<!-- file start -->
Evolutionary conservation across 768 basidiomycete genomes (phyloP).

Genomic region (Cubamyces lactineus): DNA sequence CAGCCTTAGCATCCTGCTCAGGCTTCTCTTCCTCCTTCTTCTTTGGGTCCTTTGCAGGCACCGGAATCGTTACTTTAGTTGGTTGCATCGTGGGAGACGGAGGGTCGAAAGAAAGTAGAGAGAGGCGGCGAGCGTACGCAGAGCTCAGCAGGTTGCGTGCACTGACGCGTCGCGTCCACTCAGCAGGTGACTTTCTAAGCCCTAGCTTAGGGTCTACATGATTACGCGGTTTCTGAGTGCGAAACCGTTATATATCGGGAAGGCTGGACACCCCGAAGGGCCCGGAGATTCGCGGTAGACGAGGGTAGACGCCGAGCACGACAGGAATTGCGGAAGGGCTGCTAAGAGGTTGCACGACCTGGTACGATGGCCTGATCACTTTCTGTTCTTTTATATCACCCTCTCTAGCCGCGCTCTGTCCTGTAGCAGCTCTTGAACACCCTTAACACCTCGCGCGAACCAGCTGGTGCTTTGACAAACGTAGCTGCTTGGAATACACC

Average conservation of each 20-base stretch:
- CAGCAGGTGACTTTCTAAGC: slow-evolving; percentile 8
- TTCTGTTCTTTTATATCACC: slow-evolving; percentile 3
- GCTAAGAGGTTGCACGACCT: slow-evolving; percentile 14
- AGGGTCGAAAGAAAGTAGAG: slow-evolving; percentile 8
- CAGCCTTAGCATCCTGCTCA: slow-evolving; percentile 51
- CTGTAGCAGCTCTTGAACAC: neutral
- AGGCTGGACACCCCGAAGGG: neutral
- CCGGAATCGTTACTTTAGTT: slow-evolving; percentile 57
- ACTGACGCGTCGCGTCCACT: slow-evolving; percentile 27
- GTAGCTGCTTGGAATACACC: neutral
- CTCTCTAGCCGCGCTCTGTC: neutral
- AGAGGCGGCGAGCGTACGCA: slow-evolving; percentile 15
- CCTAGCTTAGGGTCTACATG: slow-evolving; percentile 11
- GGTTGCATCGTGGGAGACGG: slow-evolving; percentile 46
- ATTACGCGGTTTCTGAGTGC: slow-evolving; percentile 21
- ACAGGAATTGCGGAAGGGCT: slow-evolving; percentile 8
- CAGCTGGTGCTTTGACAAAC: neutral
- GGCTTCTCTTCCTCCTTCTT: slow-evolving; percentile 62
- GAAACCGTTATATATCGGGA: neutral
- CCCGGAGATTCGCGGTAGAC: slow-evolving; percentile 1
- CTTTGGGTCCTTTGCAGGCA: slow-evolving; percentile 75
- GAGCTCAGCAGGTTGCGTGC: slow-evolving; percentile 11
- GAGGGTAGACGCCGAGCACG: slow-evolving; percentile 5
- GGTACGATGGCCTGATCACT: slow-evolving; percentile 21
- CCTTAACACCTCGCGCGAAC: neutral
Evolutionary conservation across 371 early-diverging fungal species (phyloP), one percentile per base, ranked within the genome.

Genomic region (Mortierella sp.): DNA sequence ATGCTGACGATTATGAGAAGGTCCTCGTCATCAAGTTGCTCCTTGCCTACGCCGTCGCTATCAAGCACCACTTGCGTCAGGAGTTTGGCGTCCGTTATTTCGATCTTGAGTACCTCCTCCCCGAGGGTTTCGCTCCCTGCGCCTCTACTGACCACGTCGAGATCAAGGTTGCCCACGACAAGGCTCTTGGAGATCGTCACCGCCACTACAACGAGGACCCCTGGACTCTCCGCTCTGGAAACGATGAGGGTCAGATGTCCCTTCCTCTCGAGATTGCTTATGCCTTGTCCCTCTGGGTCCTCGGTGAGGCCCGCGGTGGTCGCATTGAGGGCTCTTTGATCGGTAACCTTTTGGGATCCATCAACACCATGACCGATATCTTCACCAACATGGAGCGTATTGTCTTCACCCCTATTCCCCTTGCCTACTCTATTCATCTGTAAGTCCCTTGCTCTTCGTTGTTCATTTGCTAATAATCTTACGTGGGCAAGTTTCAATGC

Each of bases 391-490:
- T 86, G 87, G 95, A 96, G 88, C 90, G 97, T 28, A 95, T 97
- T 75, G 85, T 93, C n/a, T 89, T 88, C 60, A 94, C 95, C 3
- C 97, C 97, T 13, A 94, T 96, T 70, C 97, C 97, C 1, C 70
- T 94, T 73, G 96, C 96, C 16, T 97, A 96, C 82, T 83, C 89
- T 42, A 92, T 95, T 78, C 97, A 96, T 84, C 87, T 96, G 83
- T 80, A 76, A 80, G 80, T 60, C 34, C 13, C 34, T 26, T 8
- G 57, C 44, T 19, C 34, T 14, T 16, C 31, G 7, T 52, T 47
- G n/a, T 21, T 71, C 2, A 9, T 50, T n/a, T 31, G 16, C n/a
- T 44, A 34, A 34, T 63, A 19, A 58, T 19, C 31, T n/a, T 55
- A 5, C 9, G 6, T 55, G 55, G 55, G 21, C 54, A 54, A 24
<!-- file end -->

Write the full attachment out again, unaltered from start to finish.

Evolutionary conservation across 768 basidiomycete genomes (phyloP).

Genomic region (Cubamyces lactineus): DNA sequence CAGCCTTAGCATCCTGCTCAGGCTTCTCTTCCTCCTTCTTCTTTGGGTCCTTTGCAGGCACCGGAATCGTTACTTTAGTTGGTTGCATCGTGGGAGACGGAGGGTCGAAAGAAAGTAGAGAGAGGCGGCGAGCGTACGCAGAGCTCAGCAGGTTGCGTGCACTGACGCGTCGCGTCCACTCAGCAGGTGACTTTCTAAGCCCTAGCTTAGGGTCTACATGATTACGCGGTTTCTGAGTGCGAAACCGTTATATATCGGGAAGGCTGGACACCCCGAAGGGCCCGGAGATTCGCGGTAGACGAGGGTAGACGCCGAGCACGACAGGAATTGCGGAAGGGCTGCTAAGAGGTTGCACGACCTGGTACGATGGCCTGATCACTTTCTGTTCTTTTATATCACCCTCTCTAGCCGCGCTCTGTCCTGTAGCAGCTCTTGAACACCCTTAACACCTCGCGCGAACCAGCTGGTGCTTTGACAAACGTAGCTGCTTGGAATACACC

Average conservation of each 20-base stretch:
- CAGCAGGTGACTTTCTAAGC: slow-evolving; percentile 8
- TTCTGTTCTTTTATATCACC: slow-evolving; percentile 3
- GCTAAGAGGTTGCACGACCT: slow-evolving; percentile 14
- AGGGTCGAAAGAAAGTAGAG: slow-evolving; percentile 8
- CAGCCTTAGCATCCTGCTCA: slow-evolving; percentile 51
- CTGTAGCAGCTCTTGAACAC: neutral
- AGGCTGGACACCCCGAAGGG: neutral
- CCGGAATCGTTACTTTAGTT: slow-evolving; percentile 57
- ACTGACGCGTCGCGTCCACT: slow-evolving; percentile 27
- GTAGCTGCTTGGAATACACC: neutral
- CTCTCTAGCCGCGCTCTGTC: neutral
- AGAGGCGGCGAGCGTACGCA: slow-evolving; percentile 15
- CCTAGCTTAGGGTCTACATG: slow-evolving; percentile 11
- GGTTGCATCGTGGGAGACGG: slow-evolving; percentile 46
- ATTACGCGGTTTCTGAGTGC: slow-evolving; percentile 21
- ACAGGAATTGCGGAAGGGCT: slow-evolving; percentile 8
- CAGCTGGTGCTTTGACAAAC: neutral
- GGCTTCTCTTCCTCCTTCTT: slow-evolving; percentile 62
- GAAACCGTTATATATCGGGA: neutral
- CCCGGAGATTCGCGGTAGAC: slow-evolving; percentile 1
- CTTTGGGTCCTTTGCAGGCA: slow-evolving; percentile 75
- GAGCTCAGCAGGTTGCGTGC: slow-evolving; percentile 11
- GAGGGTAGACGCCGAGCACG: slow-evolving; percentile 5
- GGTACGATGGCCTGATCACT: slow-evolving; percentile 21
- CCTTAACACCTCGCGCGAAC: neutral
Evolutionary conservation across 371 early-diverging fungal species (phyloP), one percentile per base, ranked within the genome.

Genomic region (Mortierella sp.): DNA sequence ATGCTGACGATTATGAGAAGGTCCTCGTCATCAAGTTGCTCCTTGCCTACGCCGTCGCTATCAAGCACCACTTGCGTCAGGAGTTTGGCGTCCGTTATTTCGATCTTGAGTACCTCCTCCCCGAGGGTTTCGCTCCCTGCGCCTCTACTGACCACGTCGAGATCAAGGTTGCCCACGACAAGGCTCTTGGAGATCGTCACCGCCACTACAACGAGGACCCCTGGACTCTCCGCTCTGGAAACGATGAGGGTCAGATGTCCCTTCCTCTCGAGATTGCTTATGCCTTGTCCCTCTGGGTCCTCGGTGAGGCCCGCGGTGGTCGCATTGAGGGCTCTTTGATCGGTAACCTTTTGGGATCCATCAACACCATGACCGATATCTTCACCAACATGGAGCGTATTGTCTTCACCCCTATTCCCCTTGCCTACTCTATTCATCTGTAAGTCCCTTGCTCTTCGTTGTTCATTTGCTAATAATCTTACGTGGGCAAGTTTCAATGC

Each of bases 391-490:
- T 86, G 87, G 95, A 96, G 88, C 90, G 97, T 28, A 95, T 97
- T 75, G 85, T 93, C n/a, T 89, T 88, C 60, A 94, C 95, C 3
- C 97, C 97, T 13, A 94, T 96, T 70, C 97, C 97, C 1, C 70
- T 94, T 73, G 96, C 96, C 16, T 97, A 96, C 82, T 83, C 89
- T 42, A 92, T 95, T 78, C 97, A 96, T 84, C 87, T 96, G 83
- T 80, A 76, A 80, G 80, T 60, C 34, C 13, C 34, T 26, T 8
- G 57, C 44, T 19, C 34, T 14, T 16, C 31, G 7, T 52, T 47
- G n/a, T 21, T 71, C 2, A 9, T 50, T n/a, T 31, G 16, C n/a
- T 44, A 34, A 34, T 63, A 19, A 58, T 19, C 31, T n/a, T 55
- A 5, C 9, G 6, T 55, G 55, G 55, G 21, C 54, A 54, A 24